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falling more and more. ‘I came to ask you to receive his sister in
case he brought her here, but--’

‘But this is a matter of much greater importance,’ interrupted
Miss La Creevy; ‘that you might have been sure of before you
came, but the end of this, nobody can foresee, unless you are very
guarded and careful.’

‘What can I do?’ cried Newman, scratching his head with an air
of great vexation and perplexity. ‘If he was to talk of pistoling ’em
all, I should be obliged to say, “Certainly--serve ’em right.”’

Miss La Creevy could not suppress a small shriek on hearing
this, and instantly set about extorting a solemn pledge from
Newman that he would use his utmost endeavours to pacify the
wrath of Nicholas; which, after some demur, was conceded. They
then consulted together on the safest and surest mode of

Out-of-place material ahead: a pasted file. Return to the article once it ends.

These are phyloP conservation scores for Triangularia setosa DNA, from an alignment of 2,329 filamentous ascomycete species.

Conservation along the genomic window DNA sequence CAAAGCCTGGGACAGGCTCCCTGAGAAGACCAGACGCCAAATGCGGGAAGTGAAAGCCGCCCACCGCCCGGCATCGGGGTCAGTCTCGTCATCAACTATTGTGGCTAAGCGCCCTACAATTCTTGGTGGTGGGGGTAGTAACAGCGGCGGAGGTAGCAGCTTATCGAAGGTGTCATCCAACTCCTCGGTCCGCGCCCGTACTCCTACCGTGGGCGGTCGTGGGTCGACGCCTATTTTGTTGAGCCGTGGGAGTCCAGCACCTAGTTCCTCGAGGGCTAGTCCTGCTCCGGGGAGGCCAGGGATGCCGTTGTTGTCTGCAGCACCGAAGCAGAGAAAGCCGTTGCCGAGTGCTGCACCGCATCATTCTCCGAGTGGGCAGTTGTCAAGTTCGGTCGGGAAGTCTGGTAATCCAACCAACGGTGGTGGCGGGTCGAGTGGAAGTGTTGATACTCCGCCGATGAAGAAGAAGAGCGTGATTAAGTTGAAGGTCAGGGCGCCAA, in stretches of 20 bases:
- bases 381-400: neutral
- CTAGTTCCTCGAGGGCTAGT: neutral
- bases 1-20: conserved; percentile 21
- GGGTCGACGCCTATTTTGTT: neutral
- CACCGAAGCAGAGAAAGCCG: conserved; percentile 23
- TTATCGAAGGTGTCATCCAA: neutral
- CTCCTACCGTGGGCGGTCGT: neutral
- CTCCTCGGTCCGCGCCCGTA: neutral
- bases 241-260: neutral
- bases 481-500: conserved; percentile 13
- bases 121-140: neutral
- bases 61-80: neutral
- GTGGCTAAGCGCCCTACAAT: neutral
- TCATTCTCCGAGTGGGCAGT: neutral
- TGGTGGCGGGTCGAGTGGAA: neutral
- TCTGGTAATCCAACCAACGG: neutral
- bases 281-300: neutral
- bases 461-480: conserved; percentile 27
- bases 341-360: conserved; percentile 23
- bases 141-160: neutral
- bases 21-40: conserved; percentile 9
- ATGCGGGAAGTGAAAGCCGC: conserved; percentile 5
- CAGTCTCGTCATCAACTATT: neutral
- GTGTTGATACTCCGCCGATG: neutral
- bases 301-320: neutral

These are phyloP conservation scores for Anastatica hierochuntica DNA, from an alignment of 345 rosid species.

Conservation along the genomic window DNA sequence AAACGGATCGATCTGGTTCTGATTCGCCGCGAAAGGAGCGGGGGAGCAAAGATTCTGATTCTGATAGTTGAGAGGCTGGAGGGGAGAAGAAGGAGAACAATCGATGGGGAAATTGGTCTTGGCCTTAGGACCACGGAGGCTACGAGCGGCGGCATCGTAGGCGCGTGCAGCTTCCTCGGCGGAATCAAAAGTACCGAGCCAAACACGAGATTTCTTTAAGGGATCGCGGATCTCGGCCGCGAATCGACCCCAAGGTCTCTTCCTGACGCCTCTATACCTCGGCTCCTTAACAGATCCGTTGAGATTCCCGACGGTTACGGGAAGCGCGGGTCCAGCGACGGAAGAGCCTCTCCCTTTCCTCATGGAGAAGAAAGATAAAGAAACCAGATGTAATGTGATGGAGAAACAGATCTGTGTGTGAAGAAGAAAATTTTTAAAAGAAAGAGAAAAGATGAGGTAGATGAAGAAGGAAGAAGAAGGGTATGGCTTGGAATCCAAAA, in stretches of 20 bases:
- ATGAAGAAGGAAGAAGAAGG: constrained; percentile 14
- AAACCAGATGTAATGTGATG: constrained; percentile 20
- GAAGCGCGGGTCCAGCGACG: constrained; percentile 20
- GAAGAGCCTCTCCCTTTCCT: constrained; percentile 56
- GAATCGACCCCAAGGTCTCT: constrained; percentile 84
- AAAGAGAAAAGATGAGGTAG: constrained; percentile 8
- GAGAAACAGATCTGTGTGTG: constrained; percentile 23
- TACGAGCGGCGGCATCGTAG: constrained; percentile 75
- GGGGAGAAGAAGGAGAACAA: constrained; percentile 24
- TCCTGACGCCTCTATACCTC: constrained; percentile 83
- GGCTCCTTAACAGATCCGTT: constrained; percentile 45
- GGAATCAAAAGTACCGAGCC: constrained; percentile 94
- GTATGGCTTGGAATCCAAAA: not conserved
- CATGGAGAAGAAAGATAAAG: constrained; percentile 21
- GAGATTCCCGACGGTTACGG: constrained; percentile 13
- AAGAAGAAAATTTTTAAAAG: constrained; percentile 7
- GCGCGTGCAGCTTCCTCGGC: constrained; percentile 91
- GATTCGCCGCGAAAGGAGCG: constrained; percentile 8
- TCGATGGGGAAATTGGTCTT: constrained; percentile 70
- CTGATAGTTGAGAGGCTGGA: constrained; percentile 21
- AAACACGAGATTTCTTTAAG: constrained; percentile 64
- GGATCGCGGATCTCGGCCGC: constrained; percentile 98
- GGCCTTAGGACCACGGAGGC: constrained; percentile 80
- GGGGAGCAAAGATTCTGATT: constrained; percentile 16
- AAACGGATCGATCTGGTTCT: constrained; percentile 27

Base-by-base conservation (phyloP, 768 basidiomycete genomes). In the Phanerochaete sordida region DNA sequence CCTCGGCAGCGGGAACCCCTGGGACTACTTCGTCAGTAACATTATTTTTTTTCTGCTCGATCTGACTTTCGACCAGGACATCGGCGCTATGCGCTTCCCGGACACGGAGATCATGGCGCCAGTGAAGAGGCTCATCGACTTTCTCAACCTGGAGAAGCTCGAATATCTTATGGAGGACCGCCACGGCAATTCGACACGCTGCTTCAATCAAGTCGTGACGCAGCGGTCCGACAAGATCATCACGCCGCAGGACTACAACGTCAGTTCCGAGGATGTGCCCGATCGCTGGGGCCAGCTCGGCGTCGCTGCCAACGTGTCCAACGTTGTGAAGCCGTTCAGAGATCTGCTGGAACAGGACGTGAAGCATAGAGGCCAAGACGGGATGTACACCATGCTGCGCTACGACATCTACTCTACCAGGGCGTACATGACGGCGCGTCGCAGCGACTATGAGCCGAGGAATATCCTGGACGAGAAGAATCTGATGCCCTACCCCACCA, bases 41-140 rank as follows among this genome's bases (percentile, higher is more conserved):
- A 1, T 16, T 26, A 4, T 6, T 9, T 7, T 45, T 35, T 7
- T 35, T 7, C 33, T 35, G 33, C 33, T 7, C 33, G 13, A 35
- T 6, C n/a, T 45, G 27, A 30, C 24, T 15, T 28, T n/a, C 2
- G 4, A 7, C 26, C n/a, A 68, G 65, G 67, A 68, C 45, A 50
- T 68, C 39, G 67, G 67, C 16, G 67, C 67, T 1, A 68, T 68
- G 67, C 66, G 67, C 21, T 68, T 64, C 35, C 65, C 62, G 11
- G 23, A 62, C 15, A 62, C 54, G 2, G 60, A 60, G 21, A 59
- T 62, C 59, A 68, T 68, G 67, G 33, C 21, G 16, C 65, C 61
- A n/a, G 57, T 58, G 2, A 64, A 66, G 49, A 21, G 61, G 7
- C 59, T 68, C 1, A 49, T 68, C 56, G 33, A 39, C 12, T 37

communicating to him the circumstances which had rendered his
presence necessary.

‘He must have time to cool before he can possibly do anything,’
said Miss La Creevy. ‘That is of the greatest consequence. He must
not be told until late at night.’

‘But he’ll be in town between six and seven this evening,’
replied Newman. ‘I can’t keep it from him when he asks me.’

‘Then you must go out, Mr Noggs,’ said Miss La Creevy. ‘You
can easily have been kept away by business, and must not return
till nearly midnight.’

‘Then he will come straight here,’ retorted Newman.
‘So I suppose,’ observed Miss La Creevy; ‘but he won’t find me
at home, for I’ll go straight to the city the instant you leave me,
make up matters with Mrs Nickleby, and take her away to the
theatre, so that he may not even know where his sister lives.’

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